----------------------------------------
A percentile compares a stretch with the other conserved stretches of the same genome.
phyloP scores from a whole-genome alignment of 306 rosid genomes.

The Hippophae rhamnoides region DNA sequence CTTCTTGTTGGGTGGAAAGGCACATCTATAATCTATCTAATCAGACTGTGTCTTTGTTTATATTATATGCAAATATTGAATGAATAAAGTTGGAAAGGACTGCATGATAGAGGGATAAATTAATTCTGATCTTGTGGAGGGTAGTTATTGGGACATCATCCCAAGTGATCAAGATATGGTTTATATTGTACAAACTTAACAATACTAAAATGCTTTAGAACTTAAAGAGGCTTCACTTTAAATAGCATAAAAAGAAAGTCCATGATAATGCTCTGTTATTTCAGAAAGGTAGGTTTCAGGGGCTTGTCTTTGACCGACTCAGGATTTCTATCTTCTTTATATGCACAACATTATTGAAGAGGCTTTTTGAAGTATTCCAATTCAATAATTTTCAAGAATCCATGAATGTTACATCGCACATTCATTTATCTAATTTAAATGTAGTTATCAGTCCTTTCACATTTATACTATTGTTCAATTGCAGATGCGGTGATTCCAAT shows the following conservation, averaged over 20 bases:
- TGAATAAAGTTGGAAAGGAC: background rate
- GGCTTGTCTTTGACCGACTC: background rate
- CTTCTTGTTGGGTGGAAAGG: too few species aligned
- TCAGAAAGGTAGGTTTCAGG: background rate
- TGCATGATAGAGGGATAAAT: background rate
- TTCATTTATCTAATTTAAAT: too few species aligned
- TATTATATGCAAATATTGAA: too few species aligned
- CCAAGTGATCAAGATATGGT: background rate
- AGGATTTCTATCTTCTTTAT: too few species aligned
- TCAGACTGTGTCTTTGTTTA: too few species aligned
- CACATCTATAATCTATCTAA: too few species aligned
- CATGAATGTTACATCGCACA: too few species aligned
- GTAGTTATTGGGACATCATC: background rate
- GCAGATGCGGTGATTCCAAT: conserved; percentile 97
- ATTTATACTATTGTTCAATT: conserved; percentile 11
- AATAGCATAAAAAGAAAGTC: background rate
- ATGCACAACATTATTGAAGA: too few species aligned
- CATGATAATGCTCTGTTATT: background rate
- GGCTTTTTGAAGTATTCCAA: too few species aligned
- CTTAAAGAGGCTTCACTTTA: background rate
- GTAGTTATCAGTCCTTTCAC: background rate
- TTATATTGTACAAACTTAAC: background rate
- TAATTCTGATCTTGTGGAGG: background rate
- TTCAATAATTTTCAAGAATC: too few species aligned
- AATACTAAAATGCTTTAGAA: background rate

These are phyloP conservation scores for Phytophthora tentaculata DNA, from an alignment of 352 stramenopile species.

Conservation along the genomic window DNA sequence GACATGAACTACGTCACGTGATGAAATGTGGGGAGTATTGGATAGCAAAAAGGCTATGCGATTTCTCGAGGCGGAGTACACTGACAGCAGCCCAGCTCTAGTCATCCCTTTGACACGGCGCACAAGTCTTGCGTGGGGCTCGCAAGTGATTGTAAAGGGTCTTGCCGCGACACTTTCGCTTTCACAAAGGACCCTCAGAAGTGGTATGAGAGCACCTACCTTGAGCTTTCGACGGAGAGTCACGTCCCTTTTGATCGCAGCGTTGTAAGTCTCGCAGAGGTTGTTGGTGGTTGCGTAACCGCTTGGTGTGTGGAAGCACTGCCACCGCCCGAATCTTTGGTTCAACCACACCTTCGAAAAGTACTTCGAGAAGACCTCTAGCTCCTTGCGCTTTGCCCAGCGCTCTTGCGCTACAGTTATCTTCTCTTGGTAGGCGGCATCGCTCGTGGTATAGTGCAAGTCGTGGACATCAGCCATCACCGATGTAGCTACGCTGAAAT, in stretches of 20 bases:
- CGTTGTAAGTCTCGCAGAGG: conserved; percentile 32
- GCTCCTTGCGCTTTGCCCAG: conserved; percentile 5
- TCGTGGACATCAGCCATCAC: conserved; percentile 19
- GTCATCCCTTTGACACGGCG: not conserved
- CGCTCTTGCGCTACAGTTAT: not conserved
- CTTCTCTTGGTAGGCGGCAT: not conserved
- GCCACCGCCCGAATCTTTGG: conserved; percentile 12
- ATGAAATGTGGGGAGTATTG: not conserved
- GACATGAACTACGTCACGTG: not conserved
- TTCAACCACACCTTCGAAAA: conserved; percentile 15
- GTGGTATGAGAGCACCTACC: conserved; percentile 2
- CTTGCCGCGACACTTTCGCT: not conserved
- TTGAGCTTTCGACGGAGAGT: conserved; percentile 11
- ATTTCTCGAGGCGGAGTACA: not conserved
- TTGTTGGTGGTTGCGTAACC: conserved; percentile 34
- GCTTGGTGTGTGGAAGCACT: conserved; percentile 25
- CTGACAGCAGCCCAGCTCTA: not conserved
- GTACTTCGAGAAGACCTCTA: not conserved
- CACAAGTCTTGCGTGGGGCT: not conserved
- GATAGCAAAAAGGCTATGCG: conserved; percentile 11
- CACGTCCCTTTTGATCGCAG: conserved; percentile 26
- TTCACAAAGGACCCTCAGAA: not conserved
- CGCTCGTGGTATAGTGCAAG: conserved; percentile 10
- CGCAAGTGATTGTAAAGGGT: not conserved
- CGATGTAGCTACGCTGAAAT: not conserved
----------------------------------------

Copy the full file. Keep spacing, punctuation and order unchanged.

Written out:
A percentile compares a stretch with the other conserved stretches of the same genome.
phyloP scores from a whole-genome alignment of 306 rosid genomes.

The Hippophae rhamnoides region DNA sequence CTTCTTGTTGGGTGGAAAGGCACATCTATAATCTATCTAATCAGACTGTGTCTTTGTTTATATTATATGCAAATATTGAATGAATAAAGTTGGAAAGGACTGCATGATAGAGGGATAAATTAATTCTGATCTTGTGGAGGGTAGTTATTGGGACATCATCCCAAGTGATCAAGATATGGTTTATATTGTACAAACTTAACAATACTAAAATGCTTTAGAACTTAAAGAGGCTTCACTTTAAATAGCATAAAAAGAAAGTCCATGATAATGCTCTGTTATTTCAGAAAGGTAGGTTTCAGGGGCTTGTCTTTGACCGACTCAGGATTTCTATCTTCTTTATATGCACAACATTATTGAAGAGGCTTTTTGAAGTATTCCAATTCAATAATTTTCAAGAATCCATGAATGTTACATCGCACATTCATTTATCTAATTTAAATGTAGTTATCAGTCCTTTCACATTTATACTATTGTTCAATTGCAGATGCGGTGATTCCAAT shows the following conservation, averaged over 20 bases:
- TGAATAAAGTTGGAAAGGAC: background rate
- GGCTTGTCTTTGACCGACTC: background rate
- CTTCTTGTTGGGTGGAAAGG: too few species aligned
- TCAGAAAGGTAGGTTTCAGG: background rate
- TGCATGATAGAGGGATAAAT: background rate
- TTCATTTATCTAATTTAAAT: too few species aligned
- TATTATATGCAAATATTGAA: too few species aligned
- CCAAGTGATCAAGATATGGT: background rate
- AGGATTTCTATCTTCTTTAT: too few species aligned
- TCAGACTGTGTCTTTGTTTA: too few species aligned
- CACATCTATAATCTATCTAA: too few species aligned
- CATGAATGTTACATCGCACA: too few species aligned
- GTAGTTATTGGGACATCATC: background rate
- GCAGATGCGGTGATTCCAAT: conserved; percentile 97
- ATTTATACTATTGTTCAATT: conserved; percentile 11
- AATAGCATAAAAAGAAAGTC: background rate
- ATGCACAACATTATTGAAGA: too few species aligned
- CATGATAATGCTCTGTTATT: background rate
- GGCTTTTTGAAGTATTCCAA: too few species aligned
- CTTAAAGAGGCTTCACTTTA: background rate
- GTAGTTATCAGTCCTTTCAC: background rate
- TTATATTGTACAAACTTAAC: background rate
- TAATTCTGATCTTGTGGAGG: background rate
- TTCAATAATTTTCAAGAATC: too few species aligned
- AATACTAAAATGCTTTAGAA: background rate

These are phyloP conservation scores for Phytophthora tentaculata DNA, from an alignment of 352 stramenopile species.

Conservation along the genomic window DNA sequence GACATGAACTACGTCACGTGATGAAATGTGGGGAGTATTGGATAGCAAAAAGGCTATGCGATTTCTCGAGGCGGAGTACACTGACAGCAGCCCAGCTCTAGTCATCCCTTTGACACGGCGCACAAGTCTTGCGTGGGGCTCGCAAGTGATTGTAAAGGGTCTTGCCGCGACACTTTCGCTTTCACAAAGGACCCTCAGAAGTGGTATGAGAGCACCTACCTTGAGCTTTCGACGGAGAGTCACGTCCCTTTTGATCGCAGCGTTGTAAGTCTCGCAGAGGTTGTTGGTGGTTGCGTAACCGCTTGGTGTGTGGAAGCACTGCCACCGCCCGAATCTTTGGTTCAACCACACCTTCGAAAAGTACTTCGAGAAGACCTCTAGCTCCTTGCGCTTTGCCCAGCGCTCTTGCGCTACAGTTATCTTCTCTTGGTAGGCGGCATCGCTCGTGGTATAGTGCAAGTCGTGGACATCAGCCATCACCGATGTAGCTACGCTGAAAT, in stretches of 20 bases:
- CGTTGTAAGTCTCGCAGAGG: conserved; percentile 32
- GCTCCTTGCGCTTTGCCCAG: conserved; percentile 5
- TCGTGGACATCAGCCATCAC: conserved; percentile 19
- GTCATCCCTTTGACACGGCG: not conserved
- CGCTCTTGCGCTACAGTTAT: not conserved
- CTTCTCTTGGTAGGCGGCAT: not conserved
- GCCACCGCCCGAATCTTTGG: conserved; percentile 12
- ATGAAATGTGGGGAGTATTG: not conserved
- GACATGAACTACGTCACGTG: not conserved
- TTCAACCACACCTTCGAAAA: conserved; percentile 15
- GTGGTATGAGAGCACCTACC: conserved; percentile 2
- CTTGCCGCGACACTTTCGCT: not conserved
- TTGAGCTTTCGACGGAGAGT: conserved; percentile 11
- ATTTCTCGAGGCGGAGTACA: not conserved
- TTGTTGGTGGTTGCGTAACC: conserved; percentile 34
- GCTTGGTGTGTGGAAGCACT: conserved; percentile 25
- CTGACAGCAGCCCAGCTCTA: not conserved
- GTACTTCGAGAAGACCTCTA: not conserved
- CACAAGTCTTGCGTGGGGCT: not conserved
- GATAGCAAAAAGGCTATGCG: conserved; percentile 11
- CACGTCCCTTTTGATCGCAG: conserved; percentile 26
- TTCACAAAGGACCCTCAGAA: not conserved
- CGCTCGTGGTATAGTGCAAG: conserved; percentile 10
- CGCAAGTGATTGTAAAGGGT: not conserved
- CGATGTAGCTACGCTGAAAT: not conserved